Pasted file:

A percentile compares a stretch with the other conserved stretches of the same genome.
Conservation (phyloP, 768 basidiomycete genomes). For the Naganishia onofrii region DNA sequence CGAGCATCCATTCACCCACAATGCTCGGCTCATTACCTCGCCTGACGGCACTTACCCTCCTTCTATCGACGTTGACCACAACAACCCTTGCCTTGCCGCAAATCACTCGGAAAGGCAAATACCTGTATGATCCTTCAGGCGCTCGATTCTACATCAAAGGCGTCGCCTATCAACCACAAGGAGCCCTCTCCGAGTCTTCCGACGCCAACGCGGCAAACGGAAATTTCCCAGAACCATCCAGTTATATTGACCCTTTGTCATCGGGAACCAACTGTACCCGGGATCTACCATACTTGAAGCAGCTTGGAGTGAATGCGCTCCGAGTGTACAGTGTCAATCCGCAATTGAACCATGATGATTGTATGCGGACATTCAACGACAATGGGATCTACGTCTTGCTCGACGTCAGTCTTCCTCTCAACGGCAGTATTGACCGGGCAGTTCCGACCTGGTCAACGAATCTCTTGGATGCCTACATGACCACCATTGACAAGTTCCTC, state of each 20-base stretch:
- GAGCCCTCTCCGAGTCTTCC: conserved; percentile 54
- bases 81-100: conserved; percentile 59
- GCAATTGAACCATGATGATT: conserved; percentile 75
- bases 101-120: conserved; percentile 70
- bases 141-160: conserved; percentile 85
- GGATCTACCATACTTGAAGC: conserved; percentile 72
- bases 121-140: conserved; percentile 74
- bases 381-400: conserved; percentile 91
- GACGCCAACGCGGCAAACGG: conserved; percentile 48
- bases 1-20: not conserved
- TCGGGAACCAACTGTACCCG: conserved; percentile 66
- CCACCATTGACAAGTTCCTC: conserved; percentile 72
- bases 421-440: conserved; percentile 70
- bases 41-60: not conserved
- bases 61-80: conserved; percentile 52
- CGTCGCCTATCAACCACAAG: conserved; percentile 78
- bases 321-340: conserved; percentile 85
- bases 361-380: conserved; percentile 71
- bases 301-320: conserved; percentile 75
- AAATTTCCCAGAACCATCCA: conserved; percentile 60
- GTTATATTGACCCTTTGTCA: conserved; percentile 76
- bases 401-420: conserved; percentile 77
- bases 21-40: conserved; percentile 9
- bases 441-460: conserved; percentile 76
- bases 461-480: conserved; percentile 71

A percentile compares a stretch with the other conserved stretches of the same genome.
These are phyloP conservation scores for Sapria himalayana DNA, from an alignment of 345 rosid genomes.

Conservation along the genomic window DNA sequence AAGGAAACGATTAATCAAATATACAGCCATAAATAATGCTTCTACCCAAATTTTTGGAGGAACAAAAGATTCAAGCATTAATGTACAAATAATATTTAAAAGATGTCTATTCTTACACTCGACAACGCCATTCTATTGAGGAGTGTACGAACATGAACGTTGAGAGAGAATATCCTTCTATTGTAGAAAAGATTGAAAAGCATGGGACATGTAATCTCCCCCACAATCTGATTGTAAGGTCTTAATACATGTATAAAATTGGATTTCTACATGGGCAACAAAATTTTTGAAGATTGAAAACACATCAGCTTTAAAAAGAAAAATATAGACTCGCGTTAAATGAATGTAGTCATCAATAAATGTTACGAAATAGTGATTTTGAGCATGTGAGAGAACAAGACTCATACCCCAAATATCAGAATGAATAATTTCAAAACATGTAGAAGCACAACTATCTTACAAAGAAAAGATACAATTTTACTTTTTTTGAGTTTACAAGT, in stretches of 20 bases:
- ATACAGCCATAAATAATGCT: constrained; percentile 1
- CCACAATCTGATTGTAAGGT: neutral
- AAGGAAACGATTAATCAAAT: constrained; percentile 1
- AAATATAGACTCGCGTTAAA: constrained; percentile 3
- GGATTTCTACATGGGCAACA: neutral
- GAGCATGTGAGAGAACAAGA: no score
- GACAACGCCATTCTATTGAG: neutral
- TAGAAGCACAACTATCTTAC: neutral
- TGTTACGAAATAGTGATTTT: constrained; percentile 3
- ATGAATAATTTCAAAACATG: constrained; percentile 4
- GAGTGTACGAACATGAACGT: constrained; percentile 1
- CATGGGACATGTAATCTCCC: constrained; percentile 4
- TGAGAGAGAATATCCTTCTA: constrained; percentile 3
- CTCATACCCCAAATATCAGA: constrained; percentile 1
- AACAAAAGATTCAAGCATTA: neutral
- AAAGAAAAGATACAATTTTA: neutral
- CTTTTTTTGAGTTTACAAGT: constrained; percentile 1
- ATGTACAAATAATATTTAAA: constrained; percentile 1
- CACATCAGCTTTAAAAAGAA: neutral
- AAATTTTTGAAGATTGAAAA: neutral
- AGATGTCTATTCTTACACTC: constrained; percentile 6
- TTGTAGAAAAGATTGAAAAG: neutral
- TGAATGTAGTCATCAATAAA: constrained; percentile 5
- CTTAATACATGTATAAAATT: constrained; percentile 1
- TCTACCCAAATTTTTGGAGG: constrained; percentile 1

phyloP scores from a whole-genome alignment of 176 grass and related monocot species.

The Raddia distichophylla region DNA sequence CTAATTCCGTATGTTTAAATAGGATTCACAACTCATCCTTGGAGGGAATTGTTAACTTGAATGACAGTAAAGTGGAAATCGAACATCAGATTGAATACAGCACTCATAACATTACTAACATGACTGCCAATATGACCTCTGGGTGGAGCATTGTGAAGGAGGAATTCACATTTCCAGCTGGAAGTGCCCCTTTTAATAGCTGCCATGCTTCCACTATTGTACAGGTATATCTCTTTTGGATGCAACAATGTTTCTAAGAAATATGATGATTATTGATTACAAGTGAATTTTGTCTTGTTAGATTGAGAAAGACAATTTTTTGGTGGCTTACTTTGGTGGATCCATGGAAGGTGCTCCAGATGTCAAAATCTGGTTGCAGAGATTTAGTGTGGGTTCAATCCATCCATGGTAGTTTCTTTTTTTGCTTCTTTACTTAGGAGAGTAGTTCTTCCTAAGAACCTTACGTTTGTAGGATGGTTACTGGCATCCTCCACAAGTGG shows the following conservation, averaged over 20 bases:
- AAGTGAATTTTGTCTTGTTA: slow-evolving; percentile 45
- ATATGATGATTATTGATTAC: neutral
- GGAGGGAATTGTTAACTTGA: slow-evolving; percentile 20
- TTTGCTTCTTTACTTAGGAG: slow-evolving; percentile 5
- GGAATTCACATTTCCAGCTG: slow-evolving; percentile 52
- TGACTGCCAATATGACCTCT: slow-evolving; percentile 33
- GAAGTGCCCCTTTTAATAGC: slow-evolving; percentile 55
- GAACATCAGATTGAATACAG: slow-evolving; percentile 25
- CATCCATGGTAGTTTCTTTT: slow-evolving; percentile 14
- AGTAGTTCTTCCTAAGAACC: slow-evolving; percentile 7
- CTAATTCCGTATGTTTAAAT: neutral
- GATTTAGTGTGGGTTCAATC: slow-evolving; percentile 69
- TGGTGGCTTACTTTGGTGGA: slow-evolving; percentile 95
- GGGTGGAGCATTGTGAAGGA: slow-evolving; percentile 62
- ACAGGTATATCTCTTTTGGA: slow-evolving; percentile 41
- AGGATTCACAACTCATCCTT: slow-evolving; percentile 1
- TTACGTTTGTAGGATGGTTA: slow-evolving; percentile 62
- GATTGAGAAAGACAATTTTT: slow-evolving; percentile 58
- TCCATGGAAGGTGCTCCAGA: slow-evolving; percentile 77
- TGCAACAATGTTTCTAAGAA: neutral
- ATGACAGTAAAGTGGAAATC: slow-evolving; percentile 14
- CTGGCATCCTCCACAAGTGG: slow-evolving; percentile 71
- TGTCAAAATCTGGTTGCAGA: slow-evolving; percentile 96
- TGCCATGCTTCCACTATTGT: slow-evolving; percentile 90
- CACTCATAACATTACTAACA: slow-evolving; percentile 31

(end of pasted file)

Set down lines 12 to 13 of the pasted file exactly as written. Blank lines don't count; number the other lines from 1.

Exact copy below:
- bases 1-20: not conserved
- TCGGGAACCAACTGTACCCG: conserved; percentile 66